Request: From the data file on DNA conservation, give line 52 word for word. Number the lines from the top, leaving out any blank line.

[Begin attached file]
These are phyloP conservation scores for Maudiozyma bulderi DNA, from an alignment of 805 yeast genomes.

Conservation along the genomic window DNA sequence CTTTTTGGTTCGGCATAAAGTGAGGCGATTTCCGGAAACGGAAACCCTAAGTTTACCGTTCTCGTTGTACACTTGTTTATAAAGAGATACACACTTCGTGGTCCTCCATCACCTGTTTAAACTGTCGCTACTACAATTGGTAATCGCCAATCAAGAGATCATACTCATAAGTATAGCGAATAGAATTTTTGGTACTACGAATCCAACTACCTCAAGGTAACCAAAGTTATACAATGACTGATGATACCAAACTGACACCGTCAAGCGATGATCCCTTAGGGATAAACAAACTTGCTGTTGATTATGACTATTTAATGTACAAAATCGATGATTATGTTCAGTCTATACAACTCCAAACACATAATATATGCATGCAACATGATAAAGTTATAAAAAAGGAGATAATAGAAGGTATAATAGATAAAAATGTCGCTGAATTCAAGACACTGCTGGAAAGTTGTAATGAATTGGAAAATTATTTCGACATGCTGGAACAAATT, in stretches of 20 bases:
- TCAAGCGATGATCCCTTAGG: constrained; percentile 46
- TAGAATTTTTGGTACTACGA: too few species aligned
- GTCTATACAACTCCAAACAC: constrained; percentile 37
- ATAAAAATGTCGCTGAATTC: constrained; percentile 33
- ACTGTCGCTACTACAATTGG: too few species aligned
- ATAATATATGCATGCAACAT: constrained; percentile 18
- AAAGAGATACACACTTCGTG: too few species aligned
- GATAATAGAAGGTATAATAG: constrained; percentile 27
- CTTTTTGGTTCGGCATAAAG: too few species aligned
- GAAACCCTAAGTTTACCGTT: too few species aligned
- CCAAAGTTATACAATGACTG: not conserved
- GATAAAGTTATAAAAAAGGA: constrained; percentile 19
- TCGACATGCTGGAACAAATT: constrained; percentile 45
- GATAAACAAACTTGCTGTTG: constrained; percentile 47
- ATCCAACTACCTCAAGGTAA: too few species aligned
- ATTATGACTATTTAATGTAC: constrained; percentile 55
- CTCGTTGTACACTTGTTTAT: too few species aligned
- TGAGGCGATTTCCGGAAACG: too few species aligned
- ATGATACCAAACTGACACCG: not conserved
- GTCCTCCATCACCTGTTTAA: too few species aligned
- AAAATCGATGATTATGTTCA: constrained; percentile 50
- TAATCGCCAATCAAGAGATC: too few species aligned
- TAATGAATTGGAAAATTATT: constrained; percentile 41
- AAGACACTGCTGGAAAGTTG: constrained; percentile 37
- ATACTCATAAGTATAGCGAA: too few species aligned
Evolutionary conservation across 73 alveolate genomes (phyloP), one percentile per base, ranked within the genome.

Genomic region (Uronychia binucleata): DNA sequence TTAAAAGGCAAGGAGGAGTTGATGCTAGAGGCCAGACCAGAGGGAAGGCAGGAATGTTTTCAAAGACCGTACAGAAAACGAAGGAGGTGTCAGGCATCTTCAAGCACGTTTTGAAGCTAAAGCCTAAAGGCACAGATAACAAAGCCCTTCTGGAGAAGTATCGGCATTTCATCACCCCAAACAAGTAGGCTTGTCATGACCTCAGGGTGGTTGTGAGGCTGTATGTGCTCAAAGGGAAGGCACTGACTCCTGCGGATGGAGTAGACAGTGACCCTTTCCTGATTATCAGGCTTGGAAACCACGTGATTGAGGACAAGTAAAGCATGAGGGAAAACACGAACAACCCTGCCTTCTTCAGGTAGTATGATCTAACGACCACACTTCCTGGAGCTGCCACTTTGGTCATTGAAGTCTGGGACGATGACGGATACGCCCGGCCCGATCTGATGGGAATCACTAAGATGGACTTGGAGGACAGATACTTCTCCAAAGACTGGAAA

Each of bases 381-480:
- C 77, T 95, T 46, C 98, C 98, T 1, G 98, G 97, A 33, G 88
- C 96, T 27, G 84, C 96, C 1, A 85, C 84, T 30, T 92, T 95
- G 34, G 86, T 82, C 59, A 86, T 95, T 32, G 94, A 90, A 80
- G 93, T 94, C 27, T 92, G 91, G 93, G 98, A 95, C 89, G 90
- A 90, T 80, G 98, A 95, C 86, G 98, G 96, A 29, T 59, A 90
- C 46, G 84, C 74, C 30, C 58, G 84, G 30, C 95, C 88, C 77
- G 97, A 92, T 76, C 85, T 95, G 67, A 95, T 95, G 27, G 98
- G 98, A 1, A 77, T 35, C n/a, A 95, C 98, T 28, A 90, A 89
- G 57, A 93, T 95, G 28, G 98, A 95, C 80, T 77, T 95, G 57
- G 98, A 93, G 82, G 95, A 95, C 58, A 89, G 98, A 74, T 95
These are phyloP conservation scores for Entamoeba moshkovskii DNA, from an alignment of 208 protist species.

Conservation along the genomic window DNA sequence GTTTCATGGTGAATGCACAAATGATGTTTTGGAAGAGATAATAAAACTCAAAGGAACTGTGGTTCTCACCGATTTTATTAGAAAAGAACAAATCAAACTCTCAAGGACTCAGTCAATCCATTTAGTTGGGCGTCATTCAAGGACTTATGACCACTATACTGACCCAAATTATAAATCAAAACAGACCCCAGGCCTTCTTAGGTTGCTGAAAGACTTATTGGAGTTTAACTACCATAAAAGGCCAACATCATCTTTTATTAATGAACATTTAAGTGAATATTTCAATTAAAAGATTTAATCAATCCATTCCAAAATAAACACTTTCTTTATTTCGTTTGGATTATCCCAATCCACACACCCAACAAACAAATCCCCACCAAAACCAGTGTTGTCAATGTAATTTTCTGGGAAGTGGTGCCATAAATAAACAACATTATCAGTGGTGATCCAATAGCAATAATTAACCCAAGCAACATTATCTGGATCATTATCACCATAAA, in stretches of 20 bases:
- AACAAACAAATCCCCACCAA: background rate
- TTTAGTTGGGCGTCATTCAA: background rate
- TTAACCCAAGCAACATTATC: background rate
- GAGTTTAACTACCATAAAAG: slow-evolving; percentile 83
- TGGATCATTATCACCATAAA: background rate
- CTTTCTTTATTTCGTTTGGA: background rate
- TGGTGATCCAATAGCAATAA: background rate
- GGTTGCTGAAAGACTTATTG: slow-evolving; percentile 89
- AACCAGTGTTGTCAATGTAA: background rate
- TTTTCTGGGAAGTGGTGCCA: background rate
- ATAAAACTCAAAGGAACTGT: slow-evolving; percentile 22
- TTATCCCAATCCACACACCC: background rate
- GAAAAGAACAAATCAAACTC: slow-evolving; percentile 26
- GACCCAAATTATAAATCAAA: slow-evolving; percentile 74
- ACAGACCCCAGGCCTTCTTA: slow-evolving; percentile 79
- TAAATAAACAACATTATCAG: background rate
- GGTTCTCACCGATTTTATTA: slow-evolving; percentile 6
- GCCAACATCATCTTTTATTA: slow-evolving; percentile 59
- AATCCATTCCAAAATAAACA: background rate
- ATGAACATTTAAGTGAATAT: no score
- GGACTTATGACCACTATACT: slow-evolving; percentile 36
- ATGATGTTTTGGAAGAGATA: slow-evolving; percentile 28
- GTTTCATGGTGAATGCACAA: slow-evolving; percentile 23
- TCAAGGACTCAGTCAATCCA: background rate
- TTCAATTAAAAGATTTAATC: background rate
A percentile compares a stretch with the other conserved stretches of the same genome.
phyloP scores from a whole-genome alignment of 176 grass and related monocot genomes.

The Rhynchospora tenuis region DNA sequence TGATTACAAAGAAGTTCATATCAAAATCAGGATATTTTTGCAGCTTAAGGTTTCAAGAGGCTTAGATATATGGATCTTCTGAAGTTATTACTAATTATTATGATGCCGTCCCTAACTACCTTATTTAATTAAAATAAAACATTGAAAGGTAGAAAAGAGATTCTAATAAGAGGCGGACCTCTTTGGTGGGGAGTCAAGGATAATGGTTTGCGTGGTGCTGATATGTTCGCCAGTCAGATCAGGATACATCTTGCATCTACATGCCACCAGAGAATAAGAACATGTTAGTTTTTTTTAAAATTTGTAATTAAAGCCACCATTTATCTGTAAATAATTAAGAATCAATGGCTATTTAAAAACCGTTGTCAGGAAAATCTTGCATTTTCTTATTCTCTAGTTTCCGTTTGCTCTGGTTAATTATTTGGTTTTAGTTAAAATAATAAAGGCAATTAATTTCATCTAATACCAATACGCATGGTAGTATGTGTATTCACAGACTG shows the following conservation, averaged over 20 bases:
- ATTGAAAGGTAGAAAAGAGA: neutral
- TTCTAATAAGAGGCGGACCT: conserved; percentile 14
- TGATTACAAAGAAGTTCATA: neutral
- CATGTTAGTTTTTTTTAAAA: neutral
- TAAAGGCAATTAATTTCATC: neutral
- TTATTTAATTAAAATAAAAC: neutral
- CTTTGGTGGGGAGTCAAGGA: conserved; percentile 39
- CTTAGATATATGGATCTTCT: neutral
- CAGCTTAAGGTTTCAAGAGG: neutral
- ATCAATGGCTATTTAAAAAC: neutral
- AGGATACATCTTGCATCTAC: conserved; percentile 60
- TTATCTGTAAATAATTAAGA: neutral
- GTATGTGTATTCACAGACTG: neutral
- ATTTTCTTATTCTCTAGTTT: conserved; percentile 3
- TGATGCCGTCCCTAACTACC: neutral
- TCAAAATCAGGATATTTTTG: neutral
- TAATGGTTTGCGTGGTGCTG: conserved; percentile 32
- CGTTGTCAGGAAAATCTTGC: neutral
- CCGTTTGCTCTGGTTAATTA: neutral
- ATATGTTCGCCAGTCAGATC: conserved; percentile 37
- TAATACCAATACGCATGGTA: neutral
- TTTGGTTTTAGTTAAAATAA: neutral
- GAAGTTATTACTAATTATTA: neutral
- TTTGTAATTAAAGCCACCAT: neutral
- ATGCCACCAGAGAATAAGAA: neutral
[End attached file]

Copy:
- TTTTCTGGGAAGTGGTGCCA: background rate